On the day before his departure, Mohammed Dulal Harunur Rashid brought a little self-made poster to Transient Workers Count Too’s office. It said “I and my family never forget TWC.TOO . . . Long live TWC.TOO. Every social worker and associate.” It was one of those touching moments when everything we did seemed worthwhile.
It had not been easy. The issues presented by Dulal’s case were unusual, and even now at the time of writing, the final resolution is not entirely clear.
Having completed a two-year working stint in Singapore, Dulal, 27, arrived in Singapore September 2011 for a second contract with a company named Green Ocean. In February 2012, he hurt his back and was placed on sick leave. This injury did not turn out to be too serious and he eventually recovered. Nonetheless, treatment, review and assessment took several months, during which he was placed on a Special Pass, to permit him to stay on in Singapore.
However, within a week or so after the injury, he complained of pain in his loins. Alexandra Hospital did a blood test after which he was referred to National University Hospital (NUH). The diagnosis came back: Chronic hepatitis C.
TWC2 volunteer Christine Hart took a special interest in his case. She went back and forth between the hospital, the patient and TWC2, to get the facts and assess the need.
Dr. Low How Cheng from NUH wrote: “It will benefit this patient to receive treatment for hepatitis C as this will retard the progression of hepatitis C (liver fibrosis which will lead to liver cirrhosis and increased risk of decompensated and liver cancer).” He advised that treatment with pegylated interferon and robavirin (the standard treatment) should commence immediately.
The problem was the cost. Another letter from Dr. Bhavesh Kishor Doshi from NUH stated: “This patient will need 6 months of therapy (as a minimum) for his hep C. The estimated cost is $15,000.”
So here was a worker who was required to stay on in Singapore for treatment of a work-related injury, now finding himself with hepatitis that needed expensive treatment. And it had to start immediately. Who was responsible for the cost? The question was posed to the Ministry of Manpower (MOM) but they needed more information. However, they said that if the employer didn’t provide the required treatment, TWC2 could “highlight the case to us [MOM] for our assessment.”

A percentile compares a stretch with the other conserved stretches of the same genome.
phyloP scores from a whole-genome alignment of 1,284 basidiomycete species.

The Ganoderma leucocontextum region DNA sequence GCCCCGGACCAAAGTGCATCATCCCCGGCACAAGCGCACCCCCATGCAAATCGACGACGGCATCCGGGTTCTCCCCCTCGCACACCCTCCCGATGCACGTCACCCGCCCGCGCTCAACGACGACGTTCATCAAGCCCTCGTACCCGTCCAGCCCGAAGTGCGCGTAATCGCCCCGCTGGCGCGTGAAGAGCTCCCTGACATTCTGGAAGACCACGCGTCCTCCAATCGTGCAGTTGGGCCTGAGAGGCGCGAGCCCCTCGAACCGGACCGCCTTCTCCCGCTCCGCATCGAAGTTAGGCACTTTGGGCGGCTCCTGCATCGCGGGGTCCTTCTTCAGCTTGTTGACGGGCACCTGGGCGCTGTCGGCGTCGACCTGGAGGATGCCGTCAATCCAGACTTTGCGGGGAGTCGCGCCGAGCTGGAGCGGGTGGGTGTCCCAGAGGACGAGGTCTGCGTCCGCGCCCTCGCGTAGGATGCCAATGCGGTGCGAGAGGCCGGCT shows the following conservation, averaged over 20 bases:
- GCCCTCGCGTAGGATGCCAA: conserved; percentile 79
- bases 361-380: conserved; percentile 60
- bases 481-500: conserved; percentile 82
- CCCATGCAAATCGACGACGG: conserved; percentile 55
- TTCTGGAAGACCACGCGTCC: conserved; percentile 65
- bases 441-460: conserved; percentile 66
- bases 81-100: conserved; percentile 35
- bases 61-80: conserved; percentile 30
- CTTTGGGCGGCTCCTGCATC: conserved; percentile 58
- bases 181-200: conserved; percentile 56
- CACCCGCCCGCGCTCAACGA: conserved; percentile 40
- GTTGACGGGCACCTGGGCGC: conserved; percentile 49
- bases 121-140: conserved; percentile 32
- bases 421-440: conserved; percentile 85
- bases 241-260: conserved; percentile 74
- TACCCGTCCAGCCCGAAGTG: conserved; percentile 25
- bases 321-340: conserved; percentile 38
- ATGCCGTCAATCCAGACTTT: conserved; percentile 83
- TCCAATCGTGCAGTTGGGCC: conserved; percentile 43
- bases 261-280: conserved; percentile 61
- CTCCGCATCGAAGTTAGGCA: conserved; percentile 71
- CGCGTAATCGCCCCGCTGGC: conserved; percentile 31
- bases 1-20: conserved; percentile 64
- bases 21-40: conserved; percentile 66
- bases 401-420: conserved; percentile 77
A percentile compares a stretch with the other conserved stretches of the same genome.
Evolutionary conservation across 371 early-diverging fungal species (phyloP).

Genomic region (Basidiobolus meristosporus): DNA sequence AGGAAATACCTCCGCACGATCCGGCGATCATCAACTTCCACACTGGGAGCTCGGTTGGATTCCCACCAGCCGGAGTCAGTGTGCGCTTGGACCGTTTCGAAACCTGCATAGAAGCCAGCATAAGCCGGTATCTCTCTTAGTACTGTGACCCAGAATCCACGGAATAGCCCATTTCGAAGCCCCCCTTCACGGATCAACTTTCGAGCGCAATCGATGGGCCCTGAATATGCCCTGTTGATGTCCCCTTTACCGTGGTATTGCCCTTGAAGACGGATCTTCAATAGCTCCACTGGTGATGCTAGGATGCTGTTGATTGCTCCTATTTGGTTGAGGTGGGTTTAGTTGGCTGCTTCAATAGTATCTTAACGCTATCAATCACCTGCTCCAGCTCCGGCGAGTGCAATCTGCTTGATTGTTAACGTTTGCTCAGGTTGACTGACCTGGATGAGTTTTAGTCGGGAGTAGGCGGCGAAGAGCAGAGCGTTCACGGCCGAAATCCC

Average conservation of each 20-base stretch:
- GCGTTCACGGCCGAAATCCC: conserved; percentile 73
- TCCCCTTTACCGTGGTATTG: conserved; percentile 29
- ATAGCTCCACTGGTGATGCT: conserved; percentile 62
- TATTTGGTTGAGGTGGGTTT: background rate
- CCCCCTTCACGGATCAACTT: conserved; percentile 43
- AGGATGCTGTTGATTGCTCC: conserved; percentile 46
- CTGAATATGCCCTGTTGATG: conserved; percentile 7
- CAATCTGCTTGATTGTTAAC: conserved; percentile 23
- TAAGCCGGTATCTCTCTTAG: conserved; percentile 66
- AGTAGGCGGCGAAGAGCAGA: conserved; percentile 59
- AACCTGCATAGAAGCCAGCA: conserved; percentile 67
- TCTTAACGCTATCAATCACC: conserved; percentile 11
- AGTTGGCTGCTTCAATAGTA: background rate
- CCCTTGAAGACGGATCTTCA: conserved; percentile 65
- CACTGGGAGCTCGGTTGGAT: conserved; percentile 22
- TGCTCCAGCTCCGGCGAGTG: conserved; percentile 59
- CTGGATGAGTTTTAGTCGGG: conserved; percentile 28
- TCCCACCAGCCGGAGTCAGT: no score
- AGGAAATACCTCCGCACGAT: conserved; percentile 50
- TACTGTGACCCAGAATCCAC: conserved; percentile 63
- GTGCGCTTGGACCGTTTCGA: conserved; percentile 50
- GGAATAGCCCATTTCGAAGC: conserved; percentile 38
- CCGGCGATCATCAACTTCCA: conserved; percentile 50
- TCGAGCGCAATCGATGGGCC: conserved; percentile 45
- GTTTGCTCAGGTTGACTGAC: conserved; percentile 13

The doctors’ advice being that delay would substantially jeopardise Dulal’s chances, TWC2 decided to step in to get the treatment started while this question was sorted out. We were able to do so through our Care Fund, for which the largest donor is Kwan Im Thong Hood Cho Temple. TWC2 expects to be reimbursed this amount by Dulal’s employer, Green Ocean, in due course.
Dulal went for his first of 24 weekly injections starting 24 May 2012. He was told that it was very important not to miss a week. Each injection cost over $500.
By August, the file on the back injury was closed. He was assessed not to have suffered any permanent incapacity. By mid-September, MOM notified him that he was to be repatriated within a few days; they would not further extend his Special Pass. From MOM’s perspective, they saw no reason for him to remain in Singapore.
But what about his hepatitis treatment? Doctors had clearly said it should not be disrupted.
Appeals to MOM were fruitless. They would not be moved, but they said they would put in a good word with the Immigration and Customs Authority to help him get an ICA Special Pass. This resulted in a further two weeks’ extension, but the ICA too said no further extension was possible.
Those were two hectic weeks. TWC2, through contacts in Bangladesh, managed to ascertain that the same treatment was available at a top-notch hospital in Dhaka, and also got an estimate of the cost there. Then our social worker Raymond Ang, had to make several visits to Dulal’s NUH doctor to get all his documentation together so that the needed information about his medical history and treatment to date could be comprehensively relayed to Dhaka. TWC2 gave Dulal $3,000 so that he could afford the treatment there as well as find some place to stay in Dhaka — which is not where his family is — while completing the treatment.
Dulal flew home on the evening of 12 October 2012 with three more injections to go.
A week later, Dulal called Raymond from Dhaka to report that he had successfully gotten his first of the remaining jabs. The transfer of the medical files had gone smoothly. He also called Debbie Fordyce, the head of TWC2’s Direct Services Subcommittee and asked her to relay his thanks to Christine Hart. He sounded happy.
Now all we have to do is to get Green Ocean to pay up.